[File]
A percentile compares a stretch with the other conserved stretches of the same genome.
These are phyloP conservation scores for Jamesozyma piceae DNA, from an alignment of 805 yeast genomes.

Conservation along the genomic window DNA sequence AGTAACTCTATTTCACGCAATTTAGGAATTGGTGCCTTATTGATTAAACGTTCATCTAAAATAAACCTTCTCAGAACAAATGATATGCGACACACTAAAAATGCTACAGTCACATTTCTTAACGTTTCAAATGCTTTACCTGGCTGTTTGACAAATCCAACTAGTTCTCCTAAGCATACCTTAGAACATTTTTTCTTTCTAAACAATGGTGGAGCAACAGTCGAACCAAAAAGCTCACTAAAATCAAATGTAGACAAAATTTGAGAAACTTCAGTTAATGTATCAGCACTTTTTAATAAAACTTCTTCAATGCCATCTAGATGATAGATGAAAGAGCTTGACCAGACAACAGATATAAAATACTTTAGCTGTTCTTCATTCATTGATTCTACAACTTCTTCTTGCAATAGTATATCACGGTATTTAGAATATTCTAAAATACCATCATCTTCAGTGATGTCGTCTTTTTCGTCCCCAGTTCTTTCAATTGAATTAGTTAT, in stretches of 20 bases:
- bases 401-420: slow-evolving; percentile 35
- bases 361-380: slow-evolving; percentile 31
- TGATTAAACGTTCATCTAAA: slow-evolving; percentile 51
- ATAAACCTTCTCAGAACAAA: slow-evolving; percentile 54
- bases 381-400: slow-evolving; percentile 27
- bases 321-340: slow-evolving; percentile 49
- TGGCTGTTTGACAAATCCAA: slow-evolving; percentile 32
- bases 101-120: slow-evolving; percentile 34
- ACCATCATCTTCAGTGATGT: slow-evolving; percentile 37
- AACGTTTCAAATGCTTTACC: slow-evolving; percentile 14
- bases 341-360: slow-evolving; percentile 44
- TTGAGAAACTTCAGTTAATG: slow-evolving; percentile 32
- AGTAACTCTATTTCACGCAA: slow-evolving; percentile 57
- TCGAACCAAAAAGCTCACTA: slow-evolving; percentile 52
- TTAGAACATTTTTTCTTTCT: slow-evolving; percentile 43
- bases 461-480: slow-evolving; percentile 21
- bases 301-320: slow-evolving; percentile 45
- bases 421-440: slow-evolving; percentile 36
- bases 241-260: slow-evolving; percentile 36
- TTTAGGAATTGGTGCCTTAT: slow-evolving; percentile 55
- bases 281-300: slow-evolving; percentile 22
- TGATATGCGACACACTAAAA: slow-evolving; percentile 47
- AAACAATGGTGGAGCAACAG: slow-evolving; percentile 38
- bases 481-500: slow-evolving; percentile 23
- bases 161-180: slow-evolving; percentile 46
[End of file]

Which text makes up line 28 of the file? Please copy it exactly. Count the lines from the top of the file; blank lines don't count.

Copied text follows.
- bases 161-180: slow-evolving; percentile 46